422.10(B) Circuits Supplying Two or More Loads. For branch circuits supplying appliance and other loads, the rating shall be determined in accordance with 210.23.
210.23 Permissible Loads. In no case shall the load exceed the branch-circuit ampere rating. An individual branch circuit shall be permitted to supply any load for which it is rated. A branch circuit supplying two or more outlets or receptacles shall supply only the loads specified according to its size as specified in 210.23(A) through (D) and as summarized in 210.24 and Table 210.24.
The requirements of 210.23 are often misunderstood. An individual (single-outlet) branch circuit can supply any load within its rating. On the other side, the load, of course, cannot be greater than the branch-circuit rating.
(A) 15- and 20-Ampere Branch Circuits. A 15- or 20-ampere branch circuit shall be permitted to supply lighting units or other utilization equipment, or a combination of both, and shall comply with 210.23(A)(1) and (A)(2). Exception: The small appliance branch circuits, laundry branch circuits, and bathroom branch circuits required in a dwelling unit(s) by 210.11(C)(1), (2), and (3) shall supply only the receptacle outlets specified in that section.
Section 210.23(A) permits a 15- or 20-ampere branch circuit for lighting to also supply utilization equipment fastened in place, such as an air conditioner. The equipment load must not exceed 50 percent of the branch-circuit ampere rating (7.5 amperes on a 15-ampere circuit and 10 amperes on a 20-ampere circuit). However, according to 210.52(B), such fastened-in-place equipment is not permitted on the small-appliance branch circuits required in the kitchen, dining room, and so on.
(1) Cord-and-Plug-Connected Equipment. The rating of any one cord-and-plug-connected utilization equipment shall not exceed 80 percent of the branch-circuit ampere rating. (2) Utilization Equipment Fastened in Place. The total rating of utilization equipment fastened in place, other than luminaires (lighting fixtures), shall not exceed 50 percent of the branch-circuit ampere rating where lighting units, cord-and-plug-connected utilization equipment not fastened in place, or both, are also supplied.
(NEC Commentary in italics)
If the refer is over 7.5A on 15A CT, or 10A on 20A CT, then it is a dedicated circuit for what-ever its rating is......
422.10(A) Individual Circuits. The rating of an individual branch circuit shall not be less than the marked rating of the appliance or the marked rating of an appliance having combined loads as provided in 422.62. The rating of an individual branch circuit for motor-operated appliances not having a marked rating shall be in accordance with Part II of Article 430. The branch-circuit rating for an appliance that is continuously loaded, other than a motor-operated appliance, shall not be less than 125 percent of the marked rating, or not less than 100 percent of the marked rating if the branch-circuit device and its assembly are listed for continuous loading at 100 percent of its rating. Branch circuits for household cooking appliances shall be permitted to be in accordance with Table 220.19.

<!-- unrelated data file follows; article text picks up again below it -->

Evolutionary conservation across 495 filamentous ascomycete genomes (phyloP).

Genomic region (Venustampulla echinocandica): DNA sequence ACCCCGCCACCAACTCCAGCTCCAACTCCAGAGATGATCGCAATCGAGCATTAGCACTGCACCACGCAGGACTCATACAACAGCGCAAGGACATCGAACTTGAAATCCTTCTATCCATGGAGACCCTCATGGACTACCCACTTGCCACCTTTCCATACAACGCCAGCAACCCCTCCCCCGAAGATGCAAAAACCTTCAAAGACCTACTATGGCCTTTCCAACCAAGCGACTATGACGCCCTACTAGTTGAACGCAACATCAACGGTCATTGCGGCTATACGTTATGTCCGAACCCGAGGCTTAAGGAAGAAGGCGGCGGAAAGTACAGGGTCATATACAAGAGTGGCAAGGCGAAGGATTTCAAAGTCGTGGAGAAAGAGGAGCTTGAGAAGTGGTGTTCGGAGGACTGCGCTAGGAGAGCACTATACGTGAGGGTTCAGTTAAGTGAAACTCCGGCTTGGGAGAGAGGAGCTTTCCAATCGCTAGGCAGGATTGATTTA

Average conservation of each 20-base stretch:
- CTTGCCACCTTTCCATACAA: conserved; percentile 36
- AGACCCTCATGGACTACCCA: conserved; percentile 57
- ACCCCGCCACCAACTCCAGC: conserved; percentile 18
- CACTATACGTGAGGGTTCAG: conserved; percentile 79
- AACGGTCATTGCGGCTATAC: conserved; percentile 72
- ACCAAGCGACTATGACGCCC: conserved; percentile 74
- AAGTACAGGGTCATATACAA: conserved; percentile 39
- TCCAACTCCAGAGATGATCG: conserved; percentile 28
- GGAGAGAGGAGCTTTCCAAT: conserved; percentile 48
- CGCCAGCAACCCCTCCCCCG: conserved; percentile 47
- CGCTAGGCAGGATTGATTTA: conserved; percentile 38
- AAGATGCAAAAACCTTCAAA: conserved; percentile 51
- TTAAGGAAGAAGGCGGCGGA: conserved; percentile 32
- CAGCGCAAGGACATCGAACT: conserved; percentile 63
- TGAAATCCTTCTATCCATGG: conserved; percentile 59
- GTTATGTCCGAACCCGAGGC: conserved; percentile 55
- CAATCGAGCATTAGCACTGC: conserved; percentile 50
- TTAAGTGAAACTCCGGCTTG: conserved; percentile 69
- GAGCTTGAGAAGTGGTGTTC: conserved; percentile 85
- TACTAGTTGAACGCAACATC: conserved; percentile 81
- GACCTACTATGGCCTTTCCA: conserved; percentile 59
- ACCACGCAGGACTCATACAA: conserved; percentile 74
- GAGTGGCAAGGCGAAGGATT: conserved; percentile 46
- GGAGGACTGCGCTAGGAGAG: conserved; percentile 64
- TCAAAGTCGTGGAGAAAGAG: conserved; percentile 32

[This message has been edited by e57 (edited 02-08-2005).]
Mark Heller "Well - I oughta....." -Jackie Gleason
yes it is; there is not much to quote as the Code does not require a dedicated circuit for a refrigerator.
If you look at this in reverse: 210.52(B)(1) - says the 2 small-appliance branch circuits shall serve all the countertop receptacles required in 210.52(C)(1) AND receptacle outlets for refrigeration equipment. [Obviously the circuit load restrictions in 220 would apply].
[This message has been edited by dana1028 (edited 02-08-2005).]
New refrigerators don't really use much current. Put a clamp on one and watch it. I suppose it is still a good idea to split them out if it is easy. My 1963 house has it on the overhead light circuit and I don't see the lights dim when the fridge comes on. (new double door stainless Whirlpool fridge with all the doodads)
Re: branch circut#91831 02/09/0506:04 AM02/09/0506:04 AM
You mentioned that the HO wanted a convenience recept for a VAC. I'm assuming that you were referring to a vacuum cleaner, I would probably advise the HO against it. My reasoning is while new fridges have a lower draw than in the past vacuum cleaners still tend to draw a fair amount of juice. The draw of the vac and the staring current of the fridge could possibly trip the breaker. Perhaps I may be being to cautious, but after the last hurricane season down here in FLA, I know first hand how much a fridge full of spoiled food sucks. Just my $.02 Ian
[This message has been edited by IanR (edited 02-11-2005).]